September 30, 1948 |
Aguadilla, Puerto Rico
|September 20, 1971, for the New York Yankees|
|Last MLB appearance|
|August 25, 1980, for the Kansas City Royals|
|Runs batted in||126|
Rosando "Rusty" Torres Hernández (born September 30, 1948, in Aguadilla, Puerto Rico) is a former professional baseball outfielder. He played all or part of nine season in Major League Baseball for five different teams. In an odd coincidence, Torres happened to be in the ballpark when forfeits were called in three different games in the 1970s.
- 1 Early life
- 2 Professional career
- 2.1 Early minor league career
- 2.2 New York Yankees
- 2.3 Cleveland Indians
- 2.4 California Angels
- 2.5 Chicago White Sox
- 2.6 Remaining career
- 3 Later life and sexual abuse charges
- 4 Notes
- 5 External links
The Puerto-Rican born Torres came to live in New York City early in life, attending from NY Vocational High School in Jamaica, Queens. He was drafted by the New York Yankees in the 54th round of the 1966 Major League Baseball Draft.
Early minor league career
Torres did not make his professional debut until the following season, starting out 1967 with the rookie league Johnson City Yankees. In all, Torres played for four different teams in the Yankees organization in 1967: Johnson City, the Oneonta Yankees, the Fort Lauderdale Yankees, and the Greensboro Yankees. He batted a combined .247 in 75 games.
In 1968, Torres returned to Fort Lauderdale, where he batted just .229 in 126 games. He spent his third season at class-A with the Kinston Eagles in 1969, batting .270 with 13 home runs. This performance earned Torres a promotion to Double-A.
Playing for the Manchester Yankees, he missed a good chunk of the 1970 season due to injury, appearing in just 41 games and batting .244. Still, Torres was promoted to Triple-A in 1971. Playing for the Syracuse Chiefs, Torres batted .290 with 19 home runs in 133 games, earning himself a call-up to the Yankees in September.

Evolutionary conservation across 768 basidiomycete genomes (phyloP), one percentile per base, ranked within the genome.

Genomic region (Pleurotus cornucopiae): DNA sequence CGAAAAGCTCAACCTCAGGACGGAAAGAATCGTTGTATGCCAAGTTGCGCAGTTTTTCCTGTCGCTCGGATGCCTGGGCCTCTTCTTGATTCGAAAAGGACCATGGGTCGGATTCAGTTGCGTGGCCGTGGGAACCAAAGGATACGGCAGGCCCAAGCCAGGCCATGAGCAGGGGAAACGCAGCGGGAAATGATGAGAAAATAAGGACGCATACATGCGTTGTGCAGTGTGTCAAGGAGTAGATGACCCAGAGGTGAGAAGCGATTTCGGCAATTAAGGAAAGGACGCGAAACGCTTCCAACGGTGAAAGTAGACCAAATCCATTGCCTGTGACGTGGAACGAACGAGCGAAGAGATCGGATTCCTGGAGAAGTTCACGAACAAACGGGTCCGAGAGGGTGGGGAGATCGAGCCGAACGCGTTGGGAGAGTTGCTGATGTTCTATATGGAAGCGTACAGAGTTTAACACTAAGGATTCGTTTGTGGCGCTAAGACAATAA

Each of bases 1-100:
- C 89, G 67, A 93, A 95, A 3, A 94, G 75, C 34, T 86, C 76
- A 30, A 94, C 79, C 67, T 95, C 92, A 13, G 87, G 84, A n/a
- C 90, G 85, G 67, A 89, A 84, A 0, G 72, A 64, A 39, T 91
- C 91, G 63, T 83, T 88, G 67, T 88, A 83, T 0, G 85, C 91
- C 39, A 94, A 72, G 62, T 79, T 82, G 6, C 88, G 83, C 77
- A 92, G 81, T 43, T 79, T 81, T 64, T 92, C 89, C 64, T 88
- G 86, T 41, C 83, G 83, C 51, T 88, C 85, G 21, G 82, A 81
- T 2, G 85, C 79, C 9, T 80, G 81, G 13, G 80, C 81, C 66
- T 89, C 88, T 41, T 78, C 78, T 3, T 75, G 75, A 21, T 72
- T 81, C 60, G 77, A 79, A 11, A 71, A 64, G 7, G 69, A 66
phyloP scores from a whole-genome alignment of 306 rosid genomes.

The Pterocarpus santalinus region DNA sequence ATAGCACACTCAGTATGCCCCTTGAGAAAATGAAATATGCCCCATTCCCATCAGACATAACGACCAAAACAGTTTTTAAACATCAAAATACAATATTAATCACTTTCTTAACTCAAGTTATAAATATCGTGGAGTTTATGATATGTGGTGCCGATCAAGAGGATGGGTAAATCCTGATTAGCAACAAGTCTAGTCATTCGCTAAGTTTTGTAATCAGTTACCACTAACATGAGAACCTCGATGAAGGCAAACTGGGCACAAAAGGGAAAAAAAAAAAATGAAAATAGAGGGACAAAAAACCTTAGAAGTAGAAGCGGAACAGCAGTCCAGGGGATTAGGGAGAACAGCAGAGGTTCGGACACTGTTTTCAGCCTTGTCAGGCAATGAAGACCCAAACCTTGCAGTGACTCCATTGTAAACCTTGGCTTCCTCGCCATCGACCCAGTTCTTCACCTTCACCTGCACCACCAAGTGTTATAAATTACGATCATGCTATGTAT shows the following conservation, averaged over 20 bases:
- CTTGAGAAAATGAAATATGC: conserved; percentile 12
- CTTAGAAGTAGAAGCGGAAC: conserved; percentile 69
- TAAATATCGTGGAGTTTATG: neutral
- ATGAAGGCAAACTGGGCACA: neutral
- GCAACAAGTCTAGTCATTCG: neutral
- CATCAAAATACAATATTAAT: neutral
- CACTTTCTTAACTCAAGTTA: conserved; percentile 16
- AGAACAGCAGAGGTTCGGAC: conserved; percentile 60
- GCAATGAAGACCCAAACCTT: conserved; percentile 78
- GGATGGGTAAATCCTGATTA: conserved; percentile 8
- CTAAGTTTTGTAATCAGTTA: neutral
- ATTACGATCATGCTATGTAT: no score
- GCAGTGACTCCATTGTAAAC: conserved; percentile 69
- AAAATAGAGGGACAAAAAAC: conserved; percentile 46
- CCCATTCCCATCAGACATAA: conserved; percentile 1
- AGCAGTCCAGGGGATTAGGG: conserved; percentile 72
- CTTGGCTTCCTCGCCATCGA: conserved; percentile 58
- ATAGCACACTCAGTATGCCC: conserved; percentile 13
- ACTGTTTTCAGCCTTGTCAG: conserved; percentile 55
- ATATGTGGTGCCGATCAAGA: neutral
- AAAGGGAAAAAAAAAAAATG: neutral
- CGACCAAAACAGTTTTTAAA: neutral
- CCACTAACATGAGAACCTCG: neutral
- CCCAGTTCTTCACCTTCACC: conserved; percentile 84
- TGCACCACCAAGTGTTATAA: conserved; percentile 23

New York Yankees
Torres made his major league debut as a 22-year-old rookie with the New York Yankees on September 20, 1971, singling in four trips against Baltimore. That same day, the Washington Senators announced they would move to Dallas/Fort Worth for the 1972 season. After a 4-for-5 day (with his first major league home run) against Detroit on September 26, the Yankees started Torres in right field for its final three games of the season in Washington – the last three games the Senators would ever play there. (The relocated Texas Rangers would finally return to the nation's capital for an interleague series in 2008.)
Forfeit #1: Senators' last game in Washington
On the season's final day, September 30 (Torres' 23rd birthday), the Senators were leading 7–5 with two outs in the top of the ninth when Yankee Horace Clarke stepped to the plate; if he got on, Torres (who already had two hits including a homer) would have been next to bat. Suddenly, outraged Senators fans stormed the field, causing the game to be forfeited to New York. In a 2007 interview, Torres gave his view of the situation: "Bobby Murcer hits a ground ball. He gets thrown at first. They thought it was three outs. It was only two outs. And they rushed us! They rushed the field. They took dirt. People were taking dirt, taking the bases. They were tearing up the seats. It was unbelievable. That was a real scary experience. Thankfully, none of us got hurt."